A Fraud Case Study: Rita Crundwell and the City of Dixon, Illinois

Gusto Editors

A big fraud in a small town has all kinds of lessons for accountants.

You might expect fraud to occur in businesses located in big cities, like New York, Chicago, or Los Angeles, but fraud can occur in any business at any time. As an accountant, it’s your job to ensure that fraud doesn’t occur in your clients’ business before it’s too late.

Unsure of how to detect fraudsters or what type of activity to look for? Gusto has you covered! 

Partnering with CPA Academy, we provided an excellent webinar on the characteristics of people who commit fraud, the data behind counterintuitive insights, and a case study that shows how fraud can have a devastating effect on a small community. 

Gusto’s Editor-at-Large, Caleb Newquist, took some time to chat with one of CPA Academy’s regular contributors, Greg Kyte, in the webinar. Greg has been included in Accounting Today’s list of the “Top 100 Most Influential People in the Accounting Profession,” and he has a wealth of knowledge when it comes to fraud.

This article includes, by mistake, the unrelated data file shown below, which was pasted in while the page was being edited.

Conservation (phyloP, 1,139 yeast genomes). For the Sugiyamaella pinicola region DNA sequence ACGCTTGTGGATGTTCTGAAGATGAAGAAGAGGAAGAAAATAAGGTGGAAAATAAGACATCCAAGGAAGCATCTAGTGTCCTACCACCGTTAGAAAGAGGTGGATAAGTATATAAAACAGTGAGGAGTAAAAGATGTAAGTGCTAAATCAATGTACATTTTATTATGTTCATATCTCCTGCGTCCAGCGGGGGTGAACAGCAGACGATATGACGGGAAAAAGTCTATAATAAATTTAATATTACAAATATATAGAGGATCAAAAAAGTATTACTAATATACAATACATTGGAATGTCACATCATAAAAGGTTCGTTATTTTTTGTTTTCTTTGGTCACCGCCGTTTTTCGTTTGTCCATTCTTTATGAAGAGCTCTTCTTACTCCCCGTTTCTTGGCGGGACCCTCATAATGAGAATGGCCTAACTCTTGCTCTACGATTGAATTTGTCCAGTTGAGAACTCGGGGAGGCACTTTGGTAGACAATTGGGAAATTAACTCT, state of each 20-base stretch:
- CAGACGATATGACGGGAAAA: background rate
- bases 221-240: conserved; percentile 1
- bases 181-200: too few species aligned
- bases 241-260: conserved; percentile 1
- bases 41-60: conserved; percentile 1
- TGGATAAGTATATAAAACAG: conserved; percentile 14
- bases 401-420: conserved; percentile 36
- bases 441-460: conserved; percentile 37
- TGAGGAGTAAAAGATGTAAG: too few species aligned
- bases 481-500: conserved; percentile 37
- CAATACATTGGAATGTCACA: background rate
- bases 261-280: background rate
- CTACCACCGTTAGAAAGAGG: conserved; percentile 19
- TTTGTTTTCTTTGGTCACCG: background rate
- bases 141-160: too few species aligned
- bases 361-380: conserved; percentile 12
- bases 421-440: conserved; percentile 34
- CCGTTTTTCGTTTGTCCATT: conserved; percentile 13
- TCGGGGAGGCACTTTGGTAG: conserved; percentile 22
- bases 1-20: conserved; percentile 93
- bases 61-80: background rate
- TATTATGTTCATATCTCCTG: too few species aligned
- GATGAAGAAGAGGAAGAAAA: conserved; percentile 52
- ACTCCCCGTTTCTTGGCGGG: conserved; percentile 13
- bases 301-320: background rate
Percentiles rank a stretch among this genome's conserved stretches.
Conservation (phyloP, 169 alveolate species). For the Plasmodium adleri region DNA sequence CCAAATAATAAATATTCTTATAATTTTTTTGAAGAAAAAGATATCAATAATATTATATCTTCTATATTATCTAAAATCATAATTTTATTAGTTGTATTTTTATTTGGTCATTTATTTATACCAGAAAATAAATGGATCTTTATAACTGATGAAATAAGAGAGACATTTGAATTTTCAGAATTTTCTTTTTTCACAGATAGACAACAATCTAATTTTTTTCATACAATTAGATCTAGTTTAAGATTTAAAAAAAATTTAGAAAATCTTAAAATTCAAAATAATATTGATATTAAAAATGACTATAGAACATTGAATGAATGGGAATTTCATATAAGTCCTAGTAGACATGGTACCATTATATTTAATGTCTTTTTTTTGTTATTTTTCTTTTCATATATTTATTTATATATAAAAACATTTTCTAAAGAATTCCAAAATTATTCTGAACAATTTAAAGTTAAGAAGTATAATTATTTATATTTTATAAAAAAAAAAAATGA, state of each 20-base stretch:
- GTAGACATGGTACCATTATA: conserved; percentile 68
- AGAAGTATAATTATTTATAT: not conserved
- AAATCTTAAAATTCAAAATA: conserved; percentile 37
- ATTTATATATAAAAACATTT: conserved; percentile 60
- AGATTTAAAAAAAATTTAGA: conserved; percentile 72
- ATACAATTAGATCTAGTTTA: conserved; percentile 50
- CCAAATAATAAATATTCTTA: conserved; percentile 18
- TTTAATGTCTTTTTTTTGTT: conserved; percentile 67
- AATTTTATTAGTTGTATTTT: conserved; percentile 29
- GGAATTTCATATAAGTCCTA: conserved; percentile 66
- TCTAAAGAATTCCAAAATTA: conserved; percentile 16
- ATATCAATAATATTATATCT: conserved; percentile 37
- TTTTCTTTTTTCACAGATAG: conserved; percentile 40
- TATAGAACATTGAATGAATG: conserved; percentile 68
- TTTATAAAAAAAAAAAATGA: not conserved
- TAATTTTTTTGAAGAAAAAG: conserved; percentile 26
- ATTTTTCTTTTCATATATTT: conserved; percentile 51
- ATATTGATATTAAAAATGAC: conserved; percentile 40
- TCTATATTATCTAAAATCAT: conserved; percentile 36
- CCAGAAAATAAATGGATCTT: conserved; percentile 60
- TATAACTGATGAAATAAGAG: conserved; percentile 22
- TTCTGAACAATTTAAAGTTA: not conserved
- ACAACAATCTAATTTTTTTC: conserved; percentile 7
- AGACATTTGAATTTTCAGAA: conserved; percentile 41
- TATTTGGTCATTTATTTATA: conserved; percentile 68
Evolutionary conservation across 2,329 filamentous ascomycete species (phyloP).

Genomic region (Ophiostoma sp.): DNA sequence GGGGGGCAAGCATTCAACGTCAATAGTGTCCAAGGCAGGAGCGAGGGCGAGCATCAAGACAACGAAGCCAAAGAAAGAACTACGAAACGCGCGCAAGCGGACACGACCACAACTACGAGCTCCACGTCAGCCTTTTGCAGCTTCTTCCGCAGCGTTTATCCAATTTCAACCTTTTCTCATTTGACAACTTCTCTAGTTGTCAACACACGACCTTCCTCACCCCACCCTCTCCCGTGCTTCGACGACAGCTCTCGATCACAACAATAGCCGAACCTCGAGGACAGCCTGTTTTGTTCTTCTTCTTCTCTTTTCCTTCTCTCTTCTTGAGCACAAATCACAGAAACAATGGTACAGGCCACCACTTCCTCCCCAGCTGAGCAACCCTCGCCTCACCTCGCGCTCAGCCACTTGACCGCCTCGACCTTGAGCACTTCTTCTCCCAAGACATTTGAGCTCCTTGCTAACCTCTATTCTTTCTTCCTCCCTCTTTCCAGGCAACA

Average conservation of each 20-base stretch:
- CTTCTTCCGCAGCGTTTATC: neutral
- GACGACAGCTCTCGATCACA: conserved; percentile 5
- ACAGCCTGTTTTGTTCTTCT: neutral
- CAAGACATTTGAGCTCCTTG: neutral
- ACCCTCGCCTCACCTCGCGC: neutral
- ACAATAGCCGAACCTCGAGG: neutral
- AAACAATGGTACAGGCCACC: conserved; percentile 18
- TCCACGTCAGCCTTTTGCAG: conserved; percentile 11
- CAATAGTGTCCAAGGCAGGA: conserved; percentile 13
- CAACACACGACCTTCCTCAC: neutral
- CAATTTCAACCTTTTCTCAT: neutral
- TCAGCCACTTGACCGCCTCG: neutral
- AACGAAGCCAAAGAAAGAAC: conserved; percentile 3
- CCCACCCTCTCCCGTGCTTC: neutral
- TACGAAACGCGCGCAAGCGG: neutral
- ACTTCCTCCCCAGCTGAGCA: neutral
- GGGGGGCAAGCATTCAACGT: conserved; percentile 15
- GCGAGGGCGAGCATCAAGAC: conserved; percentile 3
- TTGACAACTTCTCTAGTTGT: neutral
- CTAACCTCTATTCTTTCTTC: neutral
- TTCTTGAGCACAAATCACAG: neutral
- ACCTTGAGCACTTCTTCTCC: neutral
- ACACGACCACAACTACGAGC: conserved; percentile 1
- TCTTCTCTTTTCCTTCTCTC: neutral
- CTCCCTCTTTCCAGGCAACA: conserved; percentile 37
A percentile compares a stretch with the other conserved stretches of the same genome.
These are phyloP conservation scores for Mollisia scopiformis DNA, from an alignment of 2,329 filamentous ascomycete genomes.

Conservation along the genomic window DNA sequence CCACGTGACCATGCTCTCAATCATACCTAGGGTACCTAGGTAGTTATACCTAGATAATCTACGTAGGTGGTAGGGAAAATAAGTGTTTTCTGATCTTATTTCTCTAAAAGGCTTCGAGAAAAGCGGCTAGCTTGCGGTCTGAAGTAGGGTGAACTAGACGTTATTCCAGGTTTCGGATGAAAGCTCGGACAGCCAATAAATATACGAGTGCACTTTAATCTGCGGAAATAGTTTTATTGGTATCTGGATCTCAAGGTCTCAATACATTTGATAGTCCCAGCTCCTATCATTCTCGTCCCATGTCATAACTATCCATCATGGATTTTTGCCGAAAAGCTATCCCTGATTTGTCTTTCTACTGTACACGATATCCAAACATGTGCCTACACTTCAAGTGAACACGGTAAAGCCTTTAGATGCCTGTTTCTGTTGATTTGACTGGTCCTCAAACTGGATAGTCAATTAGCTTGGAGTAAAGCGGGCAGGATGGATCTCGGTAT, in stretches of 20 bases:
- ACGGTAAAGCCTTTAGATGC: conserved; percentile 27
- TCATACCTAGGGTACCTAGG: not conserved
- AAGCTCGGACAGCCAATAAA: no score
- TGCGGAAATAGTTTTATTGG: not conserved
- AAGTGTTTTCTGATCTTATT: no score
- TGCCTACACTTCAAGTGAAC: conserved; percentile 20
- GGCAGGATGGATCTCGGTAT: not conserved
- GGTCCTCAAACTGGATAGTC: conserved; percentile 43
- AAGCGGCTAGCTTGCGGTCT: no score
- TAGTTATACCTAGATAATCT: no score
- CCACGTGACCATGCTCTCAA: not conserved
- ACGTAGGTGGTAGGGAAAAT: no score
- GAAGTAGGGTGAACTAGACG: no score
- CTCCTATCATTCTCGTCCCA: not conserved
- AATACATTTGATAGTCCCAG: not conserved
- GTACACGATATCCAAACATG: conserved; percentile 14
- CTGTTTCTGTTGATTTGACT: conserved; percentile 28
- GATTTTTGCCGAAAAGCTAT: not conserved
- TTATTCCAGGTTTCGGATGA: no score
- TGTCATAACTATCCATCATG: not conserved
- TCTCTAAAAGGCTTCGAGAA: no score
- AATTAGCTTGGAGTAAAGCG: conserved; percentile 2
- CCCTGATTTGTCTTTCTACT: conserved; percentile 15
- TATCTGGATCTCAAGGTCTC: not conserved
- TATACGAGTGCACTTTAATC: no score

Their webinar “Fraud & Fraudsters: Meet the People Who Are Stealing Your Stuff” offers essential information to your business on how to define fraudsters and how to prevent fraud, specifically looking at the characteristics of fraud through the Rita Crundwell case study. You can check out the full webinar here

Discovering the characteristics of a fraudster

The “typical organization loses 5% of revenue to fraud.” This is about $3.5 trillion nationwide, involving nearly 1,400 businesses. 

“So, first off, the ACFE, they estimate that the typical organization loses 5% of its revenue to fraud. That’s the typical organization.”

– Greg Kyte